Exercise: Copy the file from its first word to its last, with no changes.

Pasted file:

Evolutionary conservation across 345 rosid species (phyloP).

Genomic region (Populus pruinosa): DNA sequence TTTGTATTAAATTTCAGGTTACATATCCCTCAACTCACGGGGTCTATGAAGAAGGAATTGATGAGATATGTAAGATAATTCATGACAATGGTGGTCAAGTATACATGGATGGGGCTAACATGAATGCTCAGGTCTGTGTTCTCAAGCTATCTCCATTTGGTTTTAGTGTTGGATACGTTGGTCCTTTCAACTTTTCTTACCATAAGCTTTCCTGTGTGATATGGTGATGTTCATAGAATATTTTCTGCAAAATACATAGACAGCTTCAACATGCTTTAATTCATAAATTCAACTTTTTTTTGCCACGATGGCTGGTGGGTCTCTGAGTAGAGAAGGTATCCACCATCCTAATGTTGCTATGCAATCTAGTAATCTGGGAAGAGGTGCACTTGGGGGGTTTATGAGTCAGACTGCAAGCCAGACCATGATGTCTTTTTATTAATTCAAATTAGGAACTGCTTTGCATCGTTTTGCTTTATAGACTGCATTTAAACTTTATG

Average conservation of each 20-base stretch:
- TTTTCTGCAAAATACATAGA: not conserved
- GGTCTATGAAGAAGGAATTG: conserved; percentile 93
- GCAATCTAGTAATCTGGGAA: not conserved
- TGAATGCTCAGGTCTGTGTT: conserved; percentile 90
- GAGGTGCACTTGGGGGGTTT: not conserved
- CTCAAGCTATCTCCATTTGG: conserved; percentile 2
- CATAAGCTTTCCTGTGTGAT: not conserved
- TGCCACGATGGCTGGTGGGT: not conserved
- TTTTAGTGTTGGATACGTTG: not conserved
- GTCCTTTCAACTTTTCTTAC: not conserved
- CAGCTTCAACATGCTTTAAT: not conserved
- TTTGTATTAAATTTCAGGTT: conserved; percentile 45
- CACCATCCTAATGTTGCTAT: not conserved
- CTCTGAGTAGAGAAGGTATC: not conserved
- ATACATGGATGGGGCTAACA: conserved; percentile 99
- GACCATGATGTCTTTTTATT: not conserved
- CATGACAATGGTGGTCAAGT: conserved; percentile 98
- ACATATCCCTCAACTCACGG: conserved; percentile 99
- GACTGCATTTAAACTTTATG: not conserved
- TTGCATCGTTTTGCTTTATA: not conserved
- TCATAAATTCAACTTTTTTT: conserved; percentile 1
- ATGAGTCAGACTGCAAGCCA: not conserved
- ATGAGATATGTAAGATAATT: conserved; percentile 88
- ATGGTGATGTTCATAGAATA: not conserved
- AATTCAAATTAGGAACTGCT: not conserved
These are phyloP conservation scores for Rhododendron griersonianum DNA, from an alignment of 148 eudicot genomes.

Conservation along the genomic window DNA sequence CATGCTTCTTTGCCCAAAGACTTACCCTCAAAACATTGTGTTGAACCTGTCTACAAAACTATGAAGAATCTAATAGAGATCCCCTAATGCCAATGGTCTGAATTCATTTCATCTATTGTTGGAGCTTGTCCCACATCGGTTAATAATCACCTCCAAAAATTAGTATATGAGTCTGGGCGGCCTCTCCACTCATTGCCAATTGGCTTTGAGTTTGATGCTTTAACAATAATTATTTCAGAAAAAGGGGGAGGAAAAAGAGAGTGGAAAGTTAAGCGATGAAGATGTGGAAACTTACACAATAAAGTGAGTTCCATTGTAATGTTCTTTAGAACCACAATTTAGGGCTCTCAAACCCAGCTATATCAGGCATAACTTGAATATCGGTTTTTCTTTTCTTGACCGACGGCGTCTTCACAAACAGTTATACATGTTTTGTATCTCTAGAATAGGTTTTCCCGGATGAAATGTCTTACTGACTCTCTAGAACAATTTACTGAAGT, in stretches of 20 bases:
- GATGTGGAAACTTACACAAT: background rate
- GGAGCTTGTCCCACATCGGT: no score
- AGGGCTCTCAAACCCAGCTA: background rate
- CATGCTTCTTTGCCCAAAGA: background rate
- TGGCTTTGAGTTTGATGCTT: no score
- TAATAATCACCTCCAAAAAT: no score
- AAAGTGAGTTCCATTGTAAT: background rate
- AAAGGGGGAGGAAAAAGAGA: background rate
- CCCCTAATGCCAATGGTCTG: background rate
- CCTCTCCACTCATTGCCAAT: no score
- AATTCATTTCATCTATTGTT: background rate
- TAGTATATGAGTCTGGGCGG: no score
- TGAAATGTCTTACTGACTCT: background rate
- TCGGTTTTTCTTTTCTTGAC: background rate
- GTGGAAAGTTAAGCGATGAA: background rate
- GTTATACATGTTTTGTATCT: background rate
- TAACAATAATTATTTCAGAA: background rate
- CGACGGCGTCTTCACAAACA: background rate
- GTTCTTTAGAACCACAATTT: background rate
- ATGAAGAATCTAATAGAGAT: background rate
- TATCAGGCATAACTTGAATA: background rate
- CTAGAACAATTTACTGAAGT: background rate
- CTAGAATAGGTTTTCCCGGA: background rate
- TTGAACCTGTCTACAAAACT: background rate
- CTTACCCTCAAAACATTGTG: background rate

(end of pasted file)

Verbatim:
Evolutionary conservation across 345 rosid species (phyloP).

Genomic region (Populus pruinosa): DNA sequence TTTGTATTAAATTTCAGGTTACATATCCCTCAACTCACGGGGTCTATGAAGAAGGAATTGATGAGATATGTAAGATAATTCATGACAATGGTGGTCAAGTATACATGGATGGGGCTAACATGAATGCTCAGGTCTGTGTTCTCAAGCTATCTCCATTTGGTTTTAGTGTTGGATACGTTGGTCCTTTCAACTTTTCTTACCATAAGCTTTCCTGTGTGATATGGTGATGTTCATAGAATATTTTCTGCAAAATACATAGACAGCTTCAACATGCTTTAATTCATAAATTCAACTTTTTTTTGCCACGATGGCTGGTGGGTCTCTGAGTAGAGAAGGTATCCACCATCCTAATGTTGCTATGCAATCTAGTAATCTGGGAAGAGGTGCACTTGGGGGGTTTATGAGTCAGACTGCAAGCCAGACCATGATGTCTTTTTATTAATTCAAATTAGGAACTGCTTTGCATCGTTTTGCTTTATAGACTGCATTTAAACTTTATG

Average conservation of each 20-base stretch:
- TTTTCTGCAAAATACATAGA: not conserved
- GGTCTATGAAGAAGGAATTG: conserved; percentile 93
- GCAATCTAGTAATCTGGGAA: not conserved
- TGAATGCTCAGGTCTGTGTT: conserved; percentile 90
- GAGGTGCACTTGGGGGGTTT: not conserved
- CTCAAGCTATCTCCATTTGG: conserved; percentile 2
- CATAAGCTTTCCTGTGTGAT: not conserved
- TGCCACGATGGCTGGTGGGT: not conserved
- TTTTAGTGTTGGATACGTTG: not conserved
- GTCCTTTCAACTTTTCTTAC: not conserved
- CAGCTTCAACATGCTTTAAT: not conserved
- TTTGTATTAAATTTCAGGTT: conserved; percentile 45
- CACCATCCTAATGTTGCTAT: not conserved
- CTCTGAGTAGAGAAGGTATC: not conserved
- ATACATGGATGGGGCTAACA: conserved; percentile 99
- GACCATGATGTCTTTTTATT: not conserved
- CATGACAATGGTGGTCAAGT: conserved; percentile 98
- ACATATCCCTCAACTCACGG: conserved; percentile 99
- GACTGCATTTAAACTTTATG: not conserved
- TTGCATCGTTTTGCTTTATA: not conserved
- TCATAAATTCAACTTTTTTT: conserved; percentile 1
- ATGAGTCAGACTGCAAGCCA: not conserved
- ATGAGATATGTAAGATAATT: conserved; percentile 88
- ATGGTGATGTTCATAGAATA: not conserved
- AATTCAAATTAGGAACTGCT: not conserved
These are phyloP conservation scores for Rhododendron griersonianum DNA, from an alignment of 148 eudicot genomes.

Conservation along the genomic window DNA sequence CATGCTTCTTTGCCCAAAGACTTACCCTCAAAACATTGTGTTGAACCTGTCTACAAAACTATGAAGAATCTAATAGAGATCCCCTAATGCCAATGGTCTGAATTCATTTCATCTATTGTTGGAGCTTGTCCCACATCGGTTAATAATCACCTCCAAAAATTAGTATATGAGTCTGGGCGGCCTCTCCACTCATTGCCAATTGGCTTTGAGTTTGATGCTTTAACAATAATTATTTCAGAAAAAGGGGGAGGAAAAAGAGAGTGGAAAGTTAAGCGATGAAGATGTGGAAACTTACACAATAAAGTGAGTTCCATTGTAATGTTCTTTAGAACCACAATTTAGGGCTCTCAAACCCAGCTATATCAGGCATAACTTGAATATCGGTTTTTCTTTTCTTGACCGACGGCGTCTTCACAAACAGTTATACATGTTTTGTATCTCTAGAATAGGTTTTCCCGGATGAAATGTCTTACTGACTCTCTAGAACAATTTACTGAAGT, in stretches of 20 bases:
- GATGTGGAAACTTACACAAT: background rate
- GGAGCTTGTCCCACATCGGT: no score
- AGGGCTCTCAAACCCAGCTA: background rate
- CATGCTTCTTTGCCCAAAGA: background rate
- TGGCTTTGAGTTTGATGCTT: no score
- TAATAATCACCTCCAAAAAT: no score
- AAAGTGAGTTCCATTGTAAT: background rate
- AAAGGGGGAGGAAAAAGAGA: background rate
- CCCCTAATGCCAATGGTCTG: background rate
- CCTCTCCACTCATTGCCAAT: no score
- AATTCATTTCATCTATTGTT: background rate
- TAGTATATGAGTCTGGGCGG: no score
- TGAAATGTCTTACTGACTCT: background rate
- TCGGTTTTTCTTTTCTTGAC: background rate
- GTGGAAAGTTAAGCGATGAA: background rate
- GTTATACATGTTTTGTATCT: background rate
- TAACAATAATTATTTCAGAA: background rate
- CGACGGCGTCTTCACAAACA: background rate
- GTTCTTTAGAACCACAATTT: background rate
- ATGAAGAATCTAATAGAGAT: background rate
- TATCAGGCATAACTTGAATA: background rate
- CTAGAACAATTTACTGAAGT: background rate
- CTAGAATAGGTTTTCCCGGA: background rate
- TTGAACCTGTCTACAAAACT: background rate
- CTTACCCTCAAAACATTGTG: background rate